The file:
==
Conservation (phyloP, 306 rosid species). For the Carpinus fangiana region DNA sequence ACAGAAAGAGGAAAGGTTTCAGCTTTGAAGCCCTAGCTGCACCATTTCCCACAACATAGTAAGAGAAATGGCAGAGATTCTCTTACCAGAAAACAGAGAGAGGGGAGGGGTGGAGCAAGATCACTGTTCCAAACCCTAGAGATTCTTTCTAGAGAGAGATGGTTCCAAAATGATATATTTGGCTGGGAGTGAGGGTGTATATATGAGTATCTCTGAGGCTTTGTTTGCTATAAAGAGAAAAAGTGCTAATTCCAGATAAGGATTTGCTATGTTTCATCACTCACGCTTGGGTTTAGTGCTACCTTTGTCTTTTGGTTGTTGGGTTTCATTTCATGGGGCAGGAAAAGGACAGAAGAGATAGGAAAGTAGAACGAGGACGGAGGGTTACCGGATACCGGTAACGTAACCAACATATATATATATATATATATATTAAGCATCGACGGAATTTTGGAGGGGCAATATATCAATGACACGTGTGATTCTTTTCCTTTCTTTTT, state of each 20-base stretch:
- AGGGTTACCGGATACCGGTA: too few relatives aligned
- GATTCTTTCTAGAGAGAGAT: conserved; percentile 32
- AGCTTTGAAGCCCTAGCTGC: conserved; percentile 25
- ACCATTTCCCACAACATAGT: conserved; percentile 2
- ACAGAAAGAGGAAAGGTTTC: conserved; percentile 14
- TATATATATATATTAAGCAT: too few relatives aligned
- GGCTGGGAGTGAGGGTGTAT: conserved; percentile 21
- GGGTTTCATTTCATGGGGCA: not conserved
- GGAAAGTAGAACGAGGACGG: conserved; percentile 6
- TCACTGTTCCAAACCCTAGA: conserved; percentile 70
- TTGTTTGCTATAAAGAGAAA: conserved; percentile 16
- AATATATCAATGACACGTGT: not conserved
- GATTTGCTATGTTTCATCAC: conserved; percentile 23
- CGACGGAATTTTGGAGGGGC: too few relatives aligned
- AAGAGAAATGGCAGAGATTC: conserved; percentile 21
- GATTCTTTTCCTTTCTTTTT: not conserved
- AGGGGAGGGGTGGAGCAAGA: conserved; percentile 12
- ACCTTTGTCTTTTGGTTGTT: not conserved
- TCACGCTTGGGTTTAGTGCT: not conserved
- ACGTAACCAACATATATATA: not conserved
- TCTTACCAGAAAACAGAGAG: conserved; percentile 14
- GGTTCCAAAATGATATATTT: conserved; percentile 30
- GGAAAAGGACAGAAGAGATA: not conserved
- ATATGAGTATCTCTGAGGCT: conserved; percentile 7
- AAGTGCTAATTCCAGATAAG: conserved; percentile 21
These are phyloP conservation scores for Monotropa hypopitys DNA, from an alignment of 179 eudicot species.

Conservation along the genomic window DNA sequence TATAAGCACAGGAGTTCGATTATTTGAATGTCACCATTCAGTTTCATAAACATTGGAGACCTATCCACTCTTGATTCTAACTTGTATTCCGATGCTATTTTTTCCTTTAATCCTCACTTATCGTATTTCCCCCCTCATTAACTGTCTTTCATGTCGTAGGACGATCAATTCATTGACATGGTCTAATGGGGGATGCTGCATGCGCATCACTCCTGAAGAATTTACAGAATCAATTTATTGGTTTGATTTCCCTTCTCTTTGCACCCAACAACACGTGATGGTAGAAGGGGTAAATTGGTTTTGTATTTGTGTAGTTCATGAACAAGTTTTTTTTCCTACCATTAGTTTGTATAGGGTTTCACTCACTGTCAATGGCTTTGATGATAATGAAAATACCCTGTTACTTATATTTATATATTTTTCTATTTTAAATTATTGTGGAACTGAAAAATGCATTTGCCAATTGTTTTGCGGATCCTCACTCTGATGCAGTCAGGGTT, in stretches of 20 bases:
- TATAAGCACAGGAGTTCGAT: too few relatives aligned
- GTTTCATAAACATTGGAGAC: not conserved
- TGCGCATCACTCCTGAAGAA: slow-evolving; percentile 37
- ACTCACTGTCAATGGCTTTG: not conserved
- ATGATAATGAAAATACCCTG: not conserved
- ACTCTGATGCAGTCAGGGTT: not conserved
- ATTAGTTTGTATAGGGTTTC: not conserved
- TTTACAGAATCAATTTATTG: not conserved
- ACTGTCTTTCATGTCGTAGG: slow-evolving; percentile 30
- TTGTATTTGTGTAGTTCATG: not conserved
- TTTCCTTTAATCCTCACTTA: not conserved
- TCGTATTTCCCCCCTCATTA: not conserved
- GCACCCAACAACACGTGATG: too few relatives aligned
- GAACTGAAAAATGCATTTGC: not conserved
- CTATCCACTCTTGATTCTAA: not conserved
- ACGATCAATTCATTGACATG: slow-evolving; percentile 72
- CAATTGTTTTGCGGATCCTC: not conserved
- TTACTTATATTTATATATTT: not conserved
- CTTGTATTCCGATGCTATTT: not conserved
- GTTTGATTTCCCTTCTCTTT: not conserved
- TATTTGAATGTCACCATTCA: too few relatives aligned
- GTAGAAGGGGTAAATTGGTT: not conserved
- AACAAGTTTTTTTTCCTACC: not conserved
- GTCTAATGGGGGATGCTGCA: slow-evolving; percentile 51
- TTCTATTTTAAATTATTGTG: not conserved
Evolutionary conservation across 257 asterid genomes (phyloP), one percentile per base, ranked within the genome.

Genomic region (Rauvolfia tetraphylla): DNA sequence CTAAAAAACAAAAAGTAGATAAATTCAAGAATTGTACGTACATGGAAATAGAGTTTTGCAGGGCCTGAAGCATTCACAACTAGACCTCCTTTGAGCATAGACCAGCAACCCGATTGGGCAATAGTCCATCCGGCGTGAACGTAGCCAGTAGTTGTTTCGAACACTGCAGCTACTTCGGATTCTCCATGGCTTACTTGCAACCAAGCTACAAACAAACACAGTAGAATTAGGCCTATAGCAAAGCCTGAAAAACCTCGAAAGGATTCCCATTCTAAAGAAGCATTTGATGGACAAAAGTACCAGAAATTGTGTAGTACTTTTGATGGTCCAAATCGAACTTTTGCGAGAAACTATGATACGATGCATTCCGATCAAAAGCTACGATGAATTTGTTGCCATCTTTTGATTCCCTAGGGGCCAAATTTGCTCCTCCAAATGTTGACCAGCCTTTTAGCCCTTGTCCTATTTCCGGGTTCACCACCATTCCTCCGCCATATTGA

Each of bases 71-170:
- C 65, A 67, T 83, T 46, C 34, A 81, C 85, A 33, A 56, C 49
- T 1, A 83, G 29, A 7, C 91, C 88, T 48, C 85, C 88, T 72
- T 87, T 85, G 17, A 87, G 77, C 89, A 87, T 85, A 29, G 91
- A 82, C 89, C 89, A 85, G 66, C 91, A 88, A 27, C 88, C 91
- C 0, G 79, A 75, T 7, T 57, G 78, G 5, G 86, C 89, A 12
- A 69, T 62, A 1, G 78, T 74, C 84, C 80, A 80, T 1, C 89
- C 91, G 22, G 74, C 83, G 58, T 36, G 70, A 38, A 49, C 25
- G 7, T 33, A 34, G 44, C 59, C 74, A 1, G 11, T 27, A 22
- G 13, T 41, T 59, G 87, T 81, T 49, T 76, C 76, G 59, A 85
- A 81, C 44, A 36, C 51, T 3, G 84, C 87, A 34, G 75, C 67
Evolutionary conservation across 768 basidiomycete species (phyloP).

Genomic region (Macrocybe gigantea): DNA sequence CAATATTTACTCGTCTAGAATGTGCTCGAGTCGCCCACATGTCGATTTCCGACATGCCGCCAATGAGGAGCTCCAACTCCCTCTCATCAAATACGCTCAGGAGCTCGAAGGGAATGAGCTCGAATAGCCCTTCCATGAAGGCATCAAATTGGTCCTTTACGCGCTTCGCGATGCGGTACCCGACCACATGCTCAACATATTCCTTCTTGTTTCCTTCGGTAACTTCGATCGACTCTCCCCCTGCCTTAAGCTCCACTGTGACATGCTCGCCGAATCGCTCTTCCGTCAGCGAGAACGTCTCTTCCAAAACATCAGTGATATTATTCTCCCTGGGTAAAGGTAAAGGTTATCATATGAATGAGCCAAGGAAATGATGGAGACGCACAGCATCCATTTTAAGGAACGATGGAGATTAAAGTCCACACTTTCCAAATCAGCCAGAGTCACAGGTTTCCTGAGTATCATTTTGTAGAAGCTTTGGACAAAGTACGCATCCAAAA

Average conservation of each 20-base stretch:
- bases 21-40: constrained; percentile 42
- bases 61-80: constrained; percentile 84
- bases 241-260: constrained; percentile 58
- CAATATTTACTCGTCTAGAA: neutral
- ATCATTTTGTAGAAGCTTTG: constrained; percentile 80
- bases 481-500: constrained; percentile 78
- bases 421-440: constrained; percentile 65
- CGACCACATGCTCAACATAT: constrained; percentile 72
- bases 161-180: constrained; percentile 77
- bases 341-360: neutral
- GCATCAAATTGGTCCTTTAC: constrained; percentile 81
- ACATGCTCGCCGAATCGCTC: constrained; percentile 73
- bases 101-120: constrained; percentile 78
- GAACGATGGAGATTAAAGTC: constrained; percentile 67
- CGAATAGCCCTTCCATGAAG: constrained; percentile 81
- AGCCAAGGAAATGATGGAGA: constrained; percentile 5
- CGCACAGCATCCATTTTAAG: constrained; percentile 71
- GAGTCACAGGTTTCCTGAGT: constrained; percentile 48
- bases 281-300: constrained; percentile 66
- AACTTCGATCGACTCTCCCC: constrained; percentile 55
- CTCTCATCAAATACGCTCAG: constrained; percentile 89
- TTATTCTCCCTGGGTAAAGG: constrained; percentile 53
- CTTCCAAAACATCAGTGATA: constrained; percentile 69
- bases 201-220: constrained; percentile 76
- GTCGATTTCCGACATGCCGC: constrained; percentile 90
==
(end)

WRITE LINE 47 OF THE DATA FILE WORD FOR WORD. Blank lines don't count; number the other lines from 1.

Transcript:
- CTTGTATTCCGATGCTATTT: not conserved